Victor Frankenstein: The True "Modern Prometheus" Analytical Essay by BrainC

Victor Frankenstein: The True "Modern Prometheus"
A comparison of Mary Shelley's character, Victor Frankenstein, with the Greek god, Prometheus.
# 53481 | 755 words | 2 sources | MLA | 2004 | US
Published on Oct 30, 2004 in Literature (English) , English (Analysis)

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This paper examines Mary Shelley's Gothic tale "Frankenstein, Or The Modern Prometheus", published in 1818, in which the main character, Victor Frankenstein, a young student steeped in the mysteries of science, describes his explorations into the unknown through his obsession to create life from the dead, which produces a monster of great size and strength bent on nothing but revenge. In particular, it looks at why Shelley included "The Modern Prometheus" as part of her title for the novel and how it is clear that she was attempting to compare Victor Frankenstein with Prometheus, the Greek god, who breathed life into man and brought fire to earth after stealing it from Mount Olympus.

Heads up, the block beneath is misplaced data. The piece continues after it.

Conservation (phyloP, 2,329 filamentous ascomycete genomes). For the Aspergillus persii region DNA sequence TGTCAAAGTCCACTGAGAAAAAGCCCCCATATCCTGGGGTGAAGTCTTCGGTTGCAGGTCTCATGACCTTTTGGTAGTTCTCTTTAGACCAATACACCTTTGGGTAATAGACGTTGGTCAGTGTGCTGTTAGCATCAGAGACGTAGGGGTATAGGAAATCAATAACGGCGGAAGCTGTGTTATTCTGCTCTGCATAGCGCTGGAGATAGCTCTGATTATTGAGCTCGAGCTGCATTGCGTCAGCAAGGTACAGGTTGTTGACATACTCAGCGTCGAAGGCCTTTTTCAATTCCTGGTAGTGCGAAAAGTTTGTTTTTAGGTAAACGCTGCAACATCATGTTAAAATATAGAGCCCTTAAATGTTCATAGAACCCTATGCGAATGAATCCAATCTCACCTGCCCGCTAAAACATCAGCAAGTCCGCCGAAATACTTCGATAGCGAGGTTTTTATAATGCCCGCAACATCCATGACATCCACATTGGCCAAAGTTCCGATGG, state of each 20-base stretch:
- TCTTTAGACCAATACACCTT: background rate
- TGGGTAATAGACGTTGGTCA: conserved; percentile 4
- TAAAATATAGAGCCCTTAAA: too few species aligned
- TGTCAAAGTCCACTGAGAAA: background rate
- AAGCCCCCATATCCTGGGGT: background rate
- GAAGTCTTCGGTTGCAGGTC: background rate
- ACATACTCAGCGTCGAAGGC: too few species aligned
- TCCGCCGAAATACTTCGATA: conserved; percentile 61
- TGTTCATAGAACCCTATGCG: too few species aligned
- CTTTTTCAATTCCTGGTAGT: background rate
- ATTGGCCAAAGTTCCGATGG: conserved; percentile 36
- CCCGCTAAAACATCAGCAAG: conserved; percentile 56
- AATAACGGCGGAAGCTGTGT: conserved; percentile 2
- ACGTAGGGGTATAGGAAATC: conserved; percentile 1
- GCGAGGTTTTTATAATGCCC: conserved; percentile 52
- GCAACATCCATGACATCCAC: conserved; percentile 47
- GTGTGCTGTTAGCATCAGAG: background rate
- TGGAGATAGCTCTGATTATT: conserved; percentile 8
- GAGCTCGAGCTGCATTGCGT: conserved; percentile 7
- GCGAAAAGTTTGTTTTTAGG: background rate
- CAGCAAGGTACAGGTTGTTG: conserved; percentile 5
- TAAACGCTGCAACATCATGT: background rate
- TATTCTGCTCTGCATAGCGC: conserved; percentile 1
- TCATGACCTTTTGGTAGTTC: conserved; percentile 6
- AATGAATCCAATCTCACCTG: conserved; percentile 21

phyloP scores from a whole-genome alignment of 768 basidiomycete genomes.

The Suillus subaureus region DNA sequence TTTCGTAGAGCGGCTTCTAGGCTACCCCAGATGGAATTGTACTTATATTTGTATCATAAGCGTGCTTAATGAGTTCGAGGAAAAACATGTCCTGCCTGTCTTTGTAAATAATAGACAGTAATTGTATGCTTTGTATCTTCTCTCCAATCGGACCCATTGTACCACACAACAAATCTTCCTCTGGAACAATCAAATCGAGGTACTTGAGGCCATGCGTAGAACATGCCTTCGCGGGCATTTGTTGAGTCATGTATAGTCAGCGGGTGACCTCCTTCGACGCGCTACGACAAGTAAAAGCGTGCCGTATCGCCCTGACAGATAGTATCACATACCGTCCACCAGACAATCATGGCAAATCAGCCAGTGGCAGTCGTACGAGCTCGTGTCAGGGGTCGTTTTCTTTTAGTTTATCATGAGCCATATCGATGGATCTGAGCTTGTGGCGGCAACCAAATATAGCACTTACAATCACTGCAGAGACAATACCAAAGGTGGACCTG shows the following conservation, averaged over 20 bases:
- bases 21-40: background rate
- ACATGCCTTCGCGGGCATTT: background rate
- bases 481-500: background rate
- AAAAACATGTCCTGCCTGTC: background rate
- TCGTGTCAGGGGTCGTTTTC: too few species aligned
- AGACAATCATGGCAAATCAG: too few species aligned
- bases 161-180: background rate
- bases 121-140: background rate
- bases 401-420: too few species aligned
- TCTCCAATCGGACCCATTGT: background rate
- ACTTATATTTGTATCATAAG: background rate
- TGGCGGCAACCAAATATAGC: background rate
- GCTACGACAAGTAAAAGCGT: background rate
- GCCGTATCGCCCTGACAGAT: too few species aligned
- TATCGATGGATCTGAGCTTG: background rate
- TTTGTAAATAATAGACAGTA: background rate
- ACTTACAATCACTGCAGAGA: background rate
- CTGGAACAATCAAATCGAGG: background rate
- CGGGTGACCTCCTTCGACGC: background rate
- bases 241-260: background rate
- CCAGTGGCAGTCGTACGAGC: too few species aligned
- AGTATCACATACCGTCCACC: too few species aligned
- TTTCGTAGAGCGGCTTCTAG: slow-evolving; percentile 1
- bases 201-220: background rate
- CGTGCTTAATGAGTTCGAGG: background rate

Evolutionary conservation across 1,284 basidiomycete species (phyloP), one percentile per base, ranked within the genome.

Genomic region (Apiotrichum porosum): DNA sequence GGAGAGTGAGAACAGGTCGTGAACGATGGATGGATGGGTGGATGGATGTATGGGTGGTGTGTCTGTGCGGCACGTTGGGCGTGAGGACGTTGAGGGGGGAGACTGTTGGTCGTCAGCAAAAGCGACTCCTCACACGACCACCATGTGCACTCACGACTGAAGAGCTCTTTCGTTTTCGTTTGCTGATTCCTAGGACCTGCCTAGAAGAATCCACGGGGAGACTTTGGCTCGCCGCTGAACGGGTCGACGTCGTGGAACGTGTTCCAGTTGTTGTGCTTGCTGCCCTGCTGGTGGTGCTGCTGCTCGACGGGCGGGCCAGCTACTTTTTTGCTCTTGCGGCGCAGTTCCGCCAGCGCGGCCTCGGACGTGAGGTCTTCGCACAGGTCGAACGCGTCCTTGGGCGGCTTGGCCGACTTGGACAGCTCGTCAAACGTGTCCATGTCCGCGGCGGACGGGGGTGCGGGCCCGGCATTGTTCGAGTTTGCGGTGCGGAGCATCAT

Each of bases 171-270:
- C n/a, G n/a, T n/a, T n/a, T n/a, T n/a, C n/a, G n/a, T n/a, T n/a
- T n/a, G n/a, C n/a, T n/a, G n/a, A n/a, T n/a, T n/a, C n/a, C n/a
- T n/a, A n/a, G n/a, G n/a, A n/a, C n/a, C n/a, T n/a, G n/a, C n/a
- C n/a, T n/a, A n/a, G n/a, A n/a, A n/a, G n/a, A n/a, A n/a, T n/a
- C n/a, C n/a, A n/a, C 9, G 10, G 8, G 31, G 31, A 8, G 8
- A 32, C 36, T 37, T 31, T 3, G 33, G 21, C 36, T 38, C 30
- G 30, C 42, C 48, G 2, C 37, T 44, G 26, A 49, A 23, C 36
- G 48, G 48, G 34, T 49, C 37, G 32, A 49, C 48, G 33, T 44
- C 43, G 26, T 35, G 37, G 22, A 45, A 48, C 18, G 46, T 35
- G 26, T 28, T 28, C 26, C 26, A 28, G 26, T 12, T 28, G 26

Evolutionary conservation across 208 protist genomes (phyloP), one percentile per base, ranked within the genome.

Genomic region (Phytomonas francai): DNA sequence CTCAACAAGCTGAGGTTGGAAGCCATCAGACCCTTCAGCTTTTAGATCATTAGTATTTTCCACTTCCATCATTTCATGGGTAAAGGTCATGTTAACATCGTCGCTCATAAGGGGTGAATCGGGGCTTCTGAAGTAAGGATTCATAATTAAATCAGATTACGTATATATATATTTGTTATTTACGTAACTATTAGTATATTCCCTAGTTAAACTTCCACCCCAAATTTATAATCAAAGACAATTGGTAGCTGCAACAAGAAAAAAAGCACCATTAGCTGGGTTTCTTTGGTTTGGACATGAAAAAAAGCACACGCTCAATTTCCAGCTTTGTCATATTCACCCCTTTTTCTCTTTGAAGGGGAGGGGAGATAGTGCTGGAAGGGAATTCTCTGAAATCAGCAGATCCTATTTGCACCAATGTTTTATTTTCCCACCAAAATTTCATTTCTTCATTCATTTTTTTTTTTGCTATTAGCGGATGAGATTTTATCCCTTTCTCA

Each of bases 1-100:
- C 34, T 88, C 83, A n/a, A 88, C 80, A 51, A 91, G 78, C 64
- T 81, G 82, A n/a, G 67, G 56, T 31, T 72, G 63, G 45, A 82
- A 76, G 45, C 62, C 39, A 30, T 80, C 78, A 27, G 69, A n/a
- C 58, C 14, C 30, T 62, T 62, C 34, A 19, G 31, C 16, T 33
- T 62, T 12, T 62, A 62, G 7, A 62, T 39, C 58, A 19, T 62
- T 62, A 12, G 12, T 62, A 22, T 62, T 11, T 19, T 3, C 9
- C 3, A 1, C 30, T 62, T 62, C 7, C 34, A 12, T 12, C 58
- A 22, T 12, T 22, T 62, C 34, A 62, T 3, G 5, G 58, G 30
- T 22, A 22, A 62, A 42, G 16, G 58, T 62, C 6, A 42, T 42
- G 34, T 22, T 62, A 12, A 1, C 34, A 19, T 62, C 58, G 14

From the Paper:

"Not surprisingly, the future husband of Mary Godwin, being the great English poet and rebel Percy Bysshe Shelley, wrote a very long lyrical poem in 1820 (two years after the publication of Frankenstein) called "Prometheus Unbound" which explores Prometheus's relationship with Earth, his mother, Asia, his wife and Jupiter (Zeus), the King of the Gods. In this poem, Prometheus is described as being bound to a rocky cliff by Jupiter for his misdeeds against the gods. And while chained and powerless, Prometheus is tortured by an eagle that eats his liver on a daily basis, but the liver always grows back which allows the cycle to go on for eternity. Perhaps, since Percy Shelley allegedly aided in the writing of Frankenstein, he may have been attempting to allegorize the ever-growing liver as a symbol of the Monster's immortality, meaning that the Monster, like Prometheus's liver, can never die and is eternally damned."

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Victor Frankenstein: The True "Modern Prometheus" (2004, October 30) Retrieved September 25, 2023, from

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